The Duke of Cambridge became the prince of hugs when he showed off his affectionate side and embraced a hospital cleaner.
William’s heartfelt encounter came as he visited the Royal Marsden in central London to highlight its work supporting the mental health of cancer patients, their families and the medical staff who care for them.
Speaking to a matron who had returned to duties after receiving help, he praised the work of nurses, saying the “reservoirs of compassion” they must have were “incredible”.
He also shared a poignant moment with Pauline Gore, widow of Professor Martin Gore, a leading figure at the Royal Marsden who died in January after a yellow fever jab.
The duke, who had got to know the professor well since first visiting the medical institution for work experience in 2005, told Mrs Gore: “He is the Royal Marsden, he is the living embodiment of the Royal Marsden.”
In a lighter moment, after chatting to patients on a ward, William was asked for a hug first by staff nurse Joyce Mensah, then cleaner Evelyn Adams, 65.
He did not need to be asked twice and embraced the women as he laughed.
Ms Adams joked later: “I had a hug from William – he’s my prince.
“This is my best working day.”
The duke has made raising awareness about mental health one of the central themes of his public work – launching the Heads Together campaign with Kate and his brother, the Duke of Sussex, a few years ago to tackle the issue.
He chatted to matron Aly Foyle, who returned to work mentally fitter and was promoted after taking time off with stress, compassion fatigue and depression, and staff nurse Zoe Bullock who, with her team, takes part in debriefing sessions to talk about any issues they may have.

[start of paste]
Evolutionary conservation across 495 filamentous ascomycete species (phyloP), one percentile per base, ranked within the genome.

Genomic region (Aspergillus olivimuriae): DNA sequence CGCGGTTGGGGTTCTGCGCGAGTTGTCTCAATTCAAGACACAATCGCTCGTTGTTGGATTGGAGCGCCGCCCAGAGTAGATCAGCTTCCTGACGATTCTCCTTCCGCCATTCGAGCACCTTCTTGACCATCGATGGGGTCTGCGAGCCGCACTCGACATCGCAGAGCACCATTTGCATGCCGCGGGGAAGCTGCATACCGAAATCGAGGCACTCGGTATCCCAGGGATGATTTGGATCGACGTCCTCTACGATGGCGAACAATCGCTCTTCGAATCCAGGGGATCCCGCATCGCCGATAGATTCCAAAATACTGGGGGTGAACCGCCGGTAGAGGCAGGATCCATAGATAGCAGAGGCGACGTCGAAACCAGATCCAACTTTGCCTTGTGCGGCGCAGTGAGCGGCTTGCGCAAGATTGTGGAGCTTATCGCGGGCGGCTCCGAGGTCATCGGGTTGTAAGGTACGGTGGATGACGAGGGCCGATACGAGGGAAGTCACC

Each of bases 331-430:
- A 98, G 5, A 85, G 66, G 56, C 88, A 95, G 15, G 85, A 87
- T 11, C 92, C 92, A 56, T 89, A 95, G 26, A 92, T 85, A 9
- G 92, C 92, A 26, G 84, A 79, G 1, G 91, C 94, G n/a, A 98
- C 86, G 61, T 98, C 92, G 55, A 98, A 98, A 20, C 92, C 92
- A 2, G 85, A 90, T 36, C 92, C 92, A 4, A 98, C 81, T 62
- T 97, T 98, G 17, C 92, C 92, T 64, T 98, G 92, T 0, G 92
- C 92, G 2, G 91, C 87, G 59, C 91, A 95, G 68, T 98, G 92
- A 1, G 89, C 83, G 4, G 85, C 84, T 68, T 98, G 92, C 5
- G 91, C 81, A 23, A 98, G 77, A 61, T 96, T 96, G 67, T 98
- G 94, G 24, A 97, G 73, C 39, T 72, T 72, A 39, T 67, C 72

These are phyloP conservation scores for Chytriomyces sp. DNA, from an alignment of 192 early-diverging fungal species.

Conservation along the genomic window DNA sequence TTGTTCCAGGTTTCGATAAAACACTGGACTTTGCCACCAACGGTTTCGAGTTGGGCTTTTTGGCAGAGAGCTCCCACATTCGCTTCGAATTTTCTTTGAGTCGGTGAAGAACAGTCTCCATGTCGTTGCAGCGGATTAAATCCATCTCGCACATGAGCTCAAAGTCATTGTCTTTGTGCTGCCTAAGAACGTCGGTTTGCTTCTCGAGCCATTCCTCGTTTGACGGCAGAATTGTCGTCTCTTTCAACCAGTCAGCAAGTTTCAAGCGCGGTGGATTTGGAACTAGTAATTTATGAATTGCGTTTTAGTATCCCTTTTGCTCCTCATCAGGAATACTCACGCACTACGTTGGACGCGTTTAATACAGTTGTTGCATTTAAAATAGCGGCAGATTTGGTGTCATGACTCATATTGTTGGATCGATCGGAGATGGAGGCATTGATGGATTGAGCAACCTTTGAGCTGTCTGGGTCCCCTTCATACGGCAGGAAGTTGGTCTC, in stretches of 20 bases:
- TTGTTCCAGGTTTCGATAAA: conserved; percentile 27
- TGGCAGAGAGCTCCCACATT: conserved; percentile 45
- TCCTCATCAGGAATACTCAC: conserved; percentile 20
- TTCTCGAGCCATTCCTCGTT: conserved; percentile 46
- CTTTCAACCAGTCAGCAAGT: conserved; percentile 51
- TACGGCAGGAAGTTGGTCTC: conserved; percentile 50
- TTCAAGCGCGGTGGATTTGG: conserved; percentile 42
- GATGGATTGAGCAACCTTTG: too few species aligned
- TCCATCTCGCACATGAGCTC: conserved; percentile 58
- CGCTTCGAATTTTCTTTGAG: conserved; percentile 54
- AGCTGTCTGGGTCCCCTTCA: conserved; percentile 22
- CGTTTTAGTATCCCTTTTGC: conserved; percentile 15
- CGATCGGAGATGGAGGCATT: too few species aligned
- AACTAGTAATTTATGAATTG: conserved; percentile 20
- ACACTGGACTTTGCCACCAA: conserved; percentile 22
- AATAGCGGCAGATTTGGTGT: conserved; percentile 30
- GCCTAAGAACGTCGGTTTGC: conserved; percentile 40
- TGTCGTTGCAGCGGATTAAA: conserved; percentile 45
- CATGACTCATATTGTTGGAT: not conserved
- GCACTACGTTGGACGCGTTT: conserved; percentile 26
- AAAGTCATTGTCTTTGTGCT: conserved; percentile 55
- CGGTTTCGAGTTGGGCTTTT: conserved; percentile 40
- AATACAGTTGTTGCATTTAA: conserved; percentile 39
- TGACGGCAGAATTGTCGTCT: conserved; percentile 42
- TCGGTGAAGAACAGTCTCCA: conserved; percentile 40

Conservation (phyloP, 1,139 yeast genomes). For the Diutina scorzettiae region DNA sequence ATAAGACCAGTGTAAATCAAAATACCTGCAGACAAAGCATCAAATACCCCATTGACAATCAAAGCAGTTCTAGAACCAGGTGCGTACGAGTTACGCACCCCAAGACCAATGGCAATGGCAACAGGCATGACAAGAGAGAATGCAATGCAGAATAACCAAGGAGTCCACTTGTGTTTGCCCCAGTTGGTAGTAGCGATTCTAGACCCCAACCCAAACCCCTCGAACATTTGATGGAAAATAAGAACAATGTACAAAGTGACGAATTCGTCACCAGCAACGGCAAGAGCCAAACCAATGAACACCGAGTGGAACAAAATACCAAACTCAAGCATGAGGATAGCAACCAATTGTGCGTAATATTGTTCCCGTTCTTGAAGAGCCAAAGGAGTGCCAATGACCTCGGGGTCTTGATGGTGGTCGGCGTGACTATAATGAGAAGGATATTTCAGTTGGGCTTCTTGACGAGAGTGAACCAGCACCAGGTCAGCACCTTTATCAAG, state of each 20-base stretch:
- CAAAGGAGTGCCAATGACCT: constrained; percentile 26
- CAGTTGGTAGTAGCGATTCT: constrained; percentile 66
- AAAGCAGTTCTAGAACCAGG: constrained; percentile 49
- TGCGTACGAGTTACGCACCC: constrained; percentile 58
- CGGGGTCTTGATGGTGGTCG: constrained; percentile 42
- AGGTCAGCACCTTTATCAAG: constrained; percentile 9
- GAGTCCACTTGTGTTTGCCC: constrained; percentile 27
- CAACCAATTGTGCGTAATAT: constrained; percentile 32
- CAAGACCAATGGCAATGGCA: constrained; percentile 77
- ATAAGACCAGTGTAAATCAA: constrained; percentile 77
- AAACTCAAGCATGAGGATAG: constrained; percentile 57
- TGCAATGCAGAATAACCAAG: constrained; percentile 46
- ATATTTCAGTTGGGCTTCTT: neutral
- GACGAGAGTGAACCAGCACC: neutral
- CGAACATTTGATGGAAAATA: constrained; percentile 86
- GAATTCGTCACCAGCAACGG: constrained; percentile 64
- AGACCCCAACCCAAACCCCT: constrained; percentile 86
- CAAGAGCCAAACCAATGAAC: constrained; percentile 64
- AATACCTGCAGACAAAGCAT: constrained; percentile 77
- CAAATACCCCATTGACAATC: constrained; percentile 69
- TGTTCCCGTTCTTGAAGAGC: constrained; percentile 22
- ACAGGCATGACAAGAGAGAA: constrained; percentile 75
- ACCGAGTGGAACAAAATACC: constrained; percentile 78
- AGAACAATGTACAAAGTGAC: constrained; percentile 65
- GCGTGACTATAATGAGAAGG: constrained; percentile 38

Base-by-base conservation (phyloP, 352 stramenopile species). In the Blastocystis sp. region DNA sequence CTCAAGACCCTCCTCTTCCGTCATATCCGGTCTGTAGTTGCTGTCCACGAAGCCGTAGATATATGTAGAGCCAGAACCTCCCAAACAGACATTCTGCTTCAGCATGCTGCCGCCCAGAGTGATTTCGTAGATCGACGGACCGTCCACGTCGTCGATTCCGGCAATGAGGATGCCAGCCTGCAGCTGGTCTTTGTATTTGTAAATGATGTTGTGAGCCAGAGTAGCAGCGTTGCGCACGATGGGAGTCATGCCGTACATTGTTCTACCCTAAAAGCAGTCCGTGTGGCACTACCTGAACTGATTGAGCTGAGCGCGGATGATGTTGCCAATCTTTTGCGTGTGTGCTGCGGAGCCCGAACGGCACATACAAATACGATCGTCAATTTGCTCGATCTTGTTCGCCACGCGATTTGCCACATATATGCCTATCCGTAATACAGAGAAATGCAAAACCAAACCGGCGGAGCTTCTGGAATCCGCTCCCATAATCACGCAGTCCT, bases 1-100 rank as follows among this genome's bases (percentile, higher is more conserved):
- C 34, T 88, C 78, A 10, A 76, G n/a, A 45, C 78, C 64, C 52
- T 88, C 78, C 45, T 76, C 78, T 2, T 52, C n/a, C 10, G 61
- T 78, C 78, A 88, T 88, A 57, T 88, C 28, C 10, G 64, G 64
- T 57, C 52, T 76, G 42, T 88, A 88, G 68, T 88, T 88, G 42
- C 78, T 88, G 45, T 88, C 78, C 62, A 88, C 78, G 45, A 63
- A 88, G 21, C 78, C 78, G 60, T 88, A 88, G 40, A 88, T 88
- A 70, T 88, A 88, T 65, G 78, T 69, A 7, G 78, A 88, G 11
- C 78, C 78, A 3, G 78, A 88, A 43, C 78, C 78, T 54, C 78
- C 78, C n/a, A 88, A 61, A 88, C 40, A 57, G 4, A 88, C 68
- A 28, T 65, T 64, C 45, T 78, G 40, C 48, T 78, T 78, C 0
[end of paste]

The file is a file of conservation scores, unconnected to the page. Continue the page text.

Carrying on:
William, who is president of the Royal Marsden NHS Foundation Trust, told the pair: “The success stories are the ones we want to hear a lot more of. The whole point of having a mental health illness, or having a mental health problem is that you come back from it – and that’s a positive experience from a negative experience.”
He added that they faced “daily attrition” in their work but “the reservoirs of compassion you guys must have are incredible in the business you do, because you have to not only look after yourself, your colleagues, but the patients, and that’s difficult”.
The duke also met former cancer patients and chatted to Julie Gallagher, 55, an estate agent from Kingston upon Thames who has twice battled throat cancer and received counselling for herself and her daughter from the Trust.
William asked her: “Did you feel overwhelmed by it or did you feel ‘I don’t know if I can beat this’?”
When she nodded in agreement, he added: “So that’s where the support really comes in, to give you the confidence to say this is OK, we’re going to do this together, you’re going to beat it.”
William became the Trust’s president in 2007 – following in the footsteps of his mother Diana, Princess of Wales, who held the same position from 1989 until her death in 1997.
Before leaving the Royal Marsden in Chelsea, he met a small group of women on Ellis Ward, which specialises in the care of female patients undergoing investigations and treatments for breast, gynaecological, urological and gastrointestinal cancers.